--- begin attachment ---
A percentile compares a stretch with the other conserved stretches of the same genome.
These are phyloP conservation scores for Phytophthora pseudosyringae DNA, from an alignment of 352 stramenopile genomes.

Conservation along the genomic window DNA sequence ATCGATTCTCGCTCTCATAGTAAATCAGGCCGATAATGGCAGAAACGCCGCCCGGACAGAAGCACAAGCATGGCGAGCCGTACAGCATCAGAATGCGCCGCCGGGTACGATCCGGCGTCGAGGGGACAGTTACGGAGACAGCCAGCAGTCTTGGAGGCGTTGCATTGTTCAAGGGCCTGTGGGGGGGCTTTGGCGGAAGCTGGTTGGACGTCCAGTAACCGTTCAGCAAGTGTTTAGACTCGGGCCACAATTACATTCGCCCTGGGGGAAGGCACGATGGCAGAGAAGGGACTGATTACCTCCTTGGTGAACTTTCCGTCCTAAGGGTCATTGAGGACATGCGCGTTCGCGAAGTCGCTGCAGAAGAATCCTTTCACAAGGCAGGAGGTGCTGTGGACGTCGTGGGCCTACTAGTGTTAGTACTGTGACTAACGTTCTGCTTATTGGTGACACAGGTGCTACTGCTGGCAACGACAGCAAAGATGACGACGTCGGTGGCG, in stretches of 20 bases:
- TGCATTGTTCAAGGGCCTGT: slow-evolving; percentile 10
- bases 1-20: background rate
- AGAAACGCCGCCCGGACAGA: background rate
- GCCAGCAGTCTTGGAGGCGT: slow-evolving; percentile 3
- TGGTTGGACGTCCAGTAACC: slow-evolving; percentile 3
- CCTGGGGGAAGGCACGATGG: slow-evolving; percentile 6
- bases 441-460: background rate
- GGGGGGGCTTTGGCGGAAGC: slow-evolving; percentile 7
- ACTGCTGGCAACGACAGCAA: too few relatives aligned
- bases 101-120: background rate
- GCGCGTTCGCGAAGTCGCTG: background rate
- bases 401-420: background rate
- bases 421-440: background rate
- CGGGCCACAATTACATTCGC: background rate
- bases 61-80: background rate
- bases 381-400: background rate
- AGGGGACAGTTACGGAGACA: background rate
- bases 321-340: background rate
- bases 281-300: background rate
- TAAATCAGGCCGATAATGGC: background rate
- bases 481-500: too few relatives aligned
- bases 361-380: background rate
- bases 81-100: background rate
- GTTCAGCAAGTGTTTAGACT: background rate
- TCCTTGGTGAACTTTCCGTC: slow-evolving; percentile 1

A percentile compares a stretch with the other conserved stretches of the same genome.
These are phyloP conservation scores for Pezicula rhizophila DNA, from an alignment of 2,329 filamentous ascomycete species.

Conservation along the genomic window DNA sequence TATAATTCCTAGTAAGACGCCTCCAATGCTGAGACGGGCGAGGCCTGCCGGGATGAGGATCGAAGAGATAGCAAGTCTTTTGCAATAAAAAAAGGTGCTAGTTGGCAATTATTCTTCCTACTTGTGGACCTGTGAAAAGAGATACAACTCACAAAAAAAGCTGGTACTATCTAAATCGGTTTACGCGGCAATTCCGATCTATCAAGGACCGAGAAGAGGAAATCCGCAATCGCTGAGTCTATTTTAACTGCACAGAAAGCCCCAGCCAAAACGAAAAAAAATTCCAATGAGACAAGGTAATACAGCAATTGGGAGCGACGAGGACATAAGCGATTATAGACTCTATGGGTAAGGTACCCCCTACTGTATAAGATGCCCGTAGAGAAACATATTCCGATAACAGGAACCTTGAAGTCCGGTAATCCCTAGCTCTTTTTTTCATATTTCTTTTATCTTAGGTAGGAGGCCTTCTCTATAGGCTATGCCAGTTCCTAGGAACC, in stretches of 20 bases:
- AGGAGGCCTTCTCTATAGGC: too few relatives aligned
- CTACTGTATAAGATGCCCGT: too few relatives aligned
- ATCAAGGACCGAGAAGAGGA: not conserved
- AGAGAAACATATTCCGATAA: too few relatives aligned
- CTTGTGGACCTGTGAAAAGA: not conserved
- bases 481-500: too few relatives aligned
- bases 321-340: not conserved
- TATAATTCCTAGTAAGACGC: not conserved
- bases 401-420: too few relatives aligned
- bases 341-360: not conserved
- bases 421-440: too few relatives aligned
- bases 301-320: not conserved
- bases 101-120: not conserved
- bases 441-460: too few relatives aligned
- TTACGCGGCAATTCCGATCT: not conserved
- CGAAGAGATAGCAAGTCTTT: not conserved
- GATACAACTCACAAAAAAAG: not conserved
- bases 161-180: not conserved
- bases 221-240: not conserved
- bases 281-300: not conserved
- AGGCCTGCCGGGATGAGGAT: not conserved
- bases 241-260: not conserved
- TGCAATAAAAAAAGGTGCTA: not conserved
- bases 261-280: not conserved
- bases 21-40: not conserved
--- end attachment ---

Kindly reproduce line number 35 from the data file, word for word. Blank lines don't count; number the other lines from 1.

- AGAGAAACATATTCCGATAA: too few relatives aligned